6. Use complex login credentials and two-factor authentication.

Internet security professionals recommend using complex usernames and passwords that include some combination of symbols, numbers and upper- and lowercase letters. As well, you shouldn't use dictionary words or anything that would be easy to guess (so don't use your home address as your online banking password). Avoid using the same password for multiple accounts; use a completely unique login and password for your online and mobile banking activities. Enabling two-factor authentication or two-step verification for websites and apps that offer it can protect you further by requiring you to not only enter your username and password, but also enter a unique code that is sent to your mobile device.

7. Password-protect your phone and your computer.

According to the same Federal Reserve survey mentioned above, 30% of consumers still aren’t password-protecting their smartphones. Again, use a complex password that’s unique to each device. Make it more difficult for thieves to access your accounts if your device is lost or stolen.

8. Make sure your home network is secure. 

The best place to log in to your bank account is from home – unless your home network is not secure. If you don't have a firewall and antivirus software that you update regularly, and if you don't practice safe browsing habits, your home network may be compromised. This may make it easy for hackers to steal your information.

Many routers that come from internet service providers are not as secure as you might think. You can improve your router security in a few ways. The best is to purchase your own router, but if that isn’t an option, you can at least change the router’s default password (the password that appears on a sticker on the bottom of the router).Use the WPA2 protocol for your WiFi password and create a strong password with at least 20 characters that consists of numbers, letters and symbols.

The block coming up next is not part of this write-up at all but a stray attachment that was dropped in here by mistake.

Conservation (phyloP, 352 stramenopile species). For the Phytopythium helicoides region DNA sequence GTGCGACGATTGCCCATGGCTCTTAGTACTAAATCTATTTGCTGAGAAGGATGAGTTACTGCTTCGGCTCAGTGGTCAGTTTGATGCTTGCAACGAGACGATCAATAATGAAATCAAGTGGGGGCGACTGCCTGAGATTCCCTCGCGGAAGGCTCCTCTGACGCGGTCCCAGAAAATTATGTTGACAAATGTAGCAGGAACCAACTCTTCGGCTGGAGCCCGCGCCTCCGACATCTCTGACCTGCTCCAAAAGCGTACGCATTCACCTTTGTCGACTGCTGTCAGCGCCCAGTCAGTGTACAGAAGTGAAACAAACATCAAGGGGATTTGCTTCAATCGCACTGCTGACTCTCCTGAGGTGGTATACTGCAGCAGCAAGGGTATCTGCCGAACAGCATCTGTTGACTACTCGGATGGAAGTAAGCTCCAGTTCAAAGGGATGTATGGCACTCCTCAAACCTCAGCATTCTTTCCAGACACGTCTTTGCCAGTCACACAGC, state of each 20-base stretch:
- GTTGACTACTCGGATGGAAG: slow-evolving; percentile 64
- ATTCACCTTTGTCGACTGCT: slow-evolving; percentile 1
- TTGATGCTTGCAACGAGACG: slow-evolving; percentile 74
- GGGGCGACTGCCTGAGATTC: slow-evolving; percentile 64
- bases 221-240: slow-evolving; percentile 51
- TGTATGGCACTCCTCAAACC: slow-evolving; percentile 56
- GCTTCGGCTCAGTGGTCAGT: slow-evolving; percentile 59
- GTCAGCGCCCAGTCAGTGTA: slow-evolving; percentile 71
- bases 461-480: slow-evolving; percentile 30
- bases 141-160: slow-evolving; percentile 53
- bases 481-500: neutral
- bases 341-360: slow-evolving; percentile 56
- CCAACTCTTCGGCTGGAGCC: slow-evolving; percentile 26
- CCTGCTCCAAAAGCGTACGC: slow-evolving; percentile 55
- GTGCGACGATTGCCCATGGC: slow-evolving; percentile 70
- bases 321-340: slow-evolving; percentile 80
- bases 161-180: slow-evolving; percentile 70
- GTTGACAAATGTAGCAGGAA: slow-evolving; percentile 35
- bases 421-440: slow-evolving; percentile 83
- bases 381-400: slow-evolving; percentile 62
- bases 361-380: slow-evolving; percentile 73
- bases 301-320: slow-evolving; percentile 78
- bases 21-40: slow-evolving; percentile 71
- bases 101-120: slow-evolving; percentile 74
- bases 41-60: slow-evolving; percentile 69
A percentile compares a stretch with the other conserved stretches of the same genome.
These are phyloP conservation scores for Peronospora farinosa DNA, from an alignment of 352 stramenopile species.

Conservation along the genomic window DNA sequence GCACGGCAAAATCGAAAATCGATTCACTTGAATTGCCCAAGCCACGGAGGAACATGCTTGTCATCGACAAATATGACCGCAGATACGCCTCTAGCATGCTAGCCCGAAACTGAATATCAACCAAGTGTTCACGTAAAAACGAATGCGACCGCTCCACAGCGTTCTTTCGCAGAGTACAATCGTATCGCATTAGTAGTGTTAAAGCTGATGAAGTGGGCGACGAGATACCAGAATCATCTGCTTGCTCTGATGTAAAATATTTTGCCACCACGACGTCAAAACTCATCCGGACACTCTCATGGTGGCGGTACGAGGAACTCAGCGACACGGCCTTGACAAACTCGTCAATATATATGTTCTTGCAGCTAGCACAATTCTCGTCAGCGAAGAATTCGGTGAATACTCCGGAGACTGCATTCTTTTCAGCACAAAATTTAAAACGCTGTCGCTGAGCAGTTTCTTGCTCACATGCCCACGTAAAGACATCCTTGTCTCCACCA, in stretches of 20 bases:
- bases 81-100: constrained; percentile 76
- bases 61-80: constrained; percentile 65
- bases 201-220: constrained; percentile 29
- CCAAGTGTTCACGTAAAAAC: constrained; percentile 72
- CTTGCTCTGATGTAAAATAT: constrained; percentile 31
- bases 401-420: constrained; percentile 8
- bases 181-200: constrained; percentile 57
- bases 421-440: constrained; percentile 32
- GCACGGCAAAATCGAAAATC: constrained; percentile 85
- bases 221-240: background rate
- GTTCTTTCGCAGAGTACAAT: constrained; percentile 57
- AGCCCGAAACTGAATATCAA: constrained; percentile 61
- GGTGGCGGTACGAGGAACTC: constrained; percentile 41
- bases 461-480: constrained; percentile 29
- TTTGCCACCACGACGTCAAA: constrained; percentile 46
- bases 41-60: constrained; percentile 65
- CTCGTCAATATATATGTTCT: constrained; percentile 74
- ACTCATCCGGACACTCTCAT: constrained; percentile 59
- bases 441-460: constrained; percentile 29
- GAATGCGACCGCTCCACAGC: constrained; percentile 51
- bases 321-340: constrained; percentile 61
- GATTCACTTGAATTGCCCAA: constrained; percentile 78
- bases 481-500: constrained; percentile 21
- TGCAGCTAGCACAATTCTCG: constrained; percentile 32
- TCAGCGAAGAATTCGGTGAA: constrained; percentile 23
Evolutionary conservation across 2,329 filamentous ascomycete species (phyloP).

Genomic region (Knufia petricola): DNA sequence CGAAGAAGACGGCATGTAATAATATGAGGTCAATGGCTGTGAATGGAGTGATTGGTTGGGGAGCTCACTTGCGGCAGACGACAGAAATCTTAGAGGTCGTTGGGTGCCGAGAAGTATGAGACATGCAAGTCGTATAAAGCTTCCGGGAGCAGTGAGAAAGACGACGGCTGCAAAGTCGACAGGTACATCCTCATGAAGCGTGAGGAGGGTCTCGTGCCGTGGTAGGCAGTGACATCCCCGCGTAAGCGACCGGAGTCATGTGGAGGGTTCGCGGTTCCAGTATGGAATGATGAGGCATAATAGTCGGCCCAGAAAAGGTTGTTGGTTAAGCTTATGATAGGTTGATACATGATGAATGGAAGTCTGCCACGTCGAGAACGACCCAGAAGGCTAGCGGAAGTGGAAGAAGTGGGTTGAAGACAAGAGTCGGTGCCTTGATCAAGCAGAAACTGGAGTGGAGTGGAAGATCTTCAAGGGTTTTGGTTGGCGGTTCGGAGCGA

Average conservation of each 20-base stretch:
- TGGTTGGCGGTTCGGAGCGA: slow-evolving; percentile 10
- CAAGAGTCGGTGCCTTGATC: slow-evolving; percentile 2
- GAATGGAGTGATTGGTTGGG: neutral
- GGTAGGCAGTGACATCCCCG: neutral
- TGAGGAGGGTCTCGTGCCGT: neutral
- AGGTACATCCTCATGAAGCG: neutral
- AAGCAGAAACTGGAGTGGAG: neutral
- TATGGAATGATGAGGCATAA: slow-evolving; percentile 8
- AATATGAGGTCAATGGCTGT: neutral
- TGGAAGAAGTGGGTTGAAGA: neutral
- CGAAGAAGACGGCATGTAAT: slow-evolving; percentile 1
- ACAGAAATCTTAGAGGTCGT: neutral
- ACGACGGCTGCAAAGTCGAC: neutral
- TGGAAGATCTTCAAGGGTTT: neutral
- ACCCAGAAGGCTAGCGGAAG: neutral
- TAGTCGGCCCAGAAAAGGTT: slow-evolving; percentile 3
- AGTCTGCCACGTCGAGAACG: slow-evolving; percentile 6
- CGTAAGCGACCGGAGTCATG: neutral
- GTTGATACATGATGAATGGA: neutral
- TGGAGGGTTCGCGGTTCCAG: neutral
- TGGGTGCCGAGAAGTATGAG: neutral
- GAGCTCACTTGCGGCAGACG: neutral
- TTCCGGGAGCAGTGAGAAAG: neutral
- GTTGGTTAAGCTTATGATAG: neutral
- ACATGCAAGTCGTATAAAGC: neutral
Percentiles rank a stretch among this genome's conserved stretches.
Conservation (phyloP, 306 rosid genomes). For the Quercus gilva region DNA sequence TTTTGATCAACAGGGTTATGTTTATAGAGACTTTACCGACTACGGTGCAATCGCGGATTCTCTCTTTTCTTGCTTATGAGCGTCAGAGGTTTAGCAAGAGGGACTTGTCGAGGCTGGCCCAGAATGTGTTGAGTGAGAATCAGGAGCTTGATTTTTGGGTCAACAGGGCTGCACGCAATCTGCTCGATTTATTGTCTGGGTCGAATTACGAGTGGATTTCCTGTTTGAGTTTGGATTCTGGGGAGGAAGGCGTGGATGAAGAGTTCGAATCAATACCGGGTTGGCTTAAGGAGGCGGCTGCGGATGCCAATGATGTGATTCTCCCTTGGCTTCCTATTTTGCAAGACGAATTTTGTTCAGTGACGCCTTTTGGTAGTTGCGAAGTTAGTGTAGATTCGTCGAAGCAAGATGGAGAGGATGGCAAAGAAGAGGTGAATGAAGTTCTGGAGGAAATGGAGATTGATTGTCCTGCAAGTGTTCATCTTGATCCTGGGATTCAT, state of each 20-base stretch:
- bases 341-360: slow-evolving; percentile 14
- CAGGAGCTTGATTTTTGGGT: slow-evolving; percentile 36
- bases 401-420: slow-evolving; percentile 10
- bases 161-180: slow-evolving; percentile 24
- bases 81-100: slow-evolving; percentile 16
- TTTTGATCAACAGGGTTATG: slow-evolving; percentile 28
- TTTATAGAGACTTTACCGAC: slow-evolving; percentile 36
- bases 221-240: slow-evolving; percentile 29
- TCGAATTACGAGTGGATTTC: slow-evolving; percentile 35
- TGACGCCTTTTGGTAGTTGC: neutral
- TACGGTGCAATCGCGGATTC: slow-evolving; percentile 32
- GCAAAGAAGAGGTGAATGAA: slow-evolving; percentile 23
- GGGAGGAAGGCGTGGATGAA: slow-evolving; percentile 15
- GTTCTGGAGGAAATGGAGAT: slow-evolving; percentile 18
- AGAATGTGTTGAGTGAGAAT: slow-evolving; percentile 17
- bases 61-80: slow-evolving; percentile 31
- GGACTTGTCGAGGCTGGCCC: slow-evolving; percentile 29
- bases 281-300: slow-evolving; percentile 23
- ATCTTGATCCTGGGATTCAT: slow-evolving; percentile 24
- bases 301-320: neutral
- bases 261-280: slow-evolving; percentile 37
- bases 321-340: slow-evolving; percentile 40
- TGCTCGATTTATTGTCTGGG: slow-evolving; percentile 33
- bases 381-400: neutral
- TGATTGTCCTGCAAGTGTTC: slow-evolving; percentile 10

You can also create a guest network for friends and family to use when they visit you; taking this precaution will help protect your network in case their devices are infected. You should also change your wireless network’s default name so hackers won’t know which type of router you have. Use a generic name that doesn’t personally identify you. Heimdal Security has more easy-to-follow tips on securing your home network.

9. Be careful with email.

If you receive an email that appears to be from your bank and asks you for any personal information such as your account number, debit card number, PIN, login ID or password, you can bet it's from someone who wants to compromise your account. Banks do not send emails asking for personally identifying information. You should also not download attachments from emails that are supposedly from your bank, nor should you click on links in such emails.

Even if you think you've received a routine email, such as one notifying you that your monthly statement is available, don't click on any links in the email. It only takes an extra few seconds to open a new browser tab or window and go directly and safely to the bank's website. Bookmarking your bank’s official website can also help keep you secure when banking online; sometimes scammers create look-alike websites at commonly mistyped URLs to capture unsuspecting customers’ login credentials.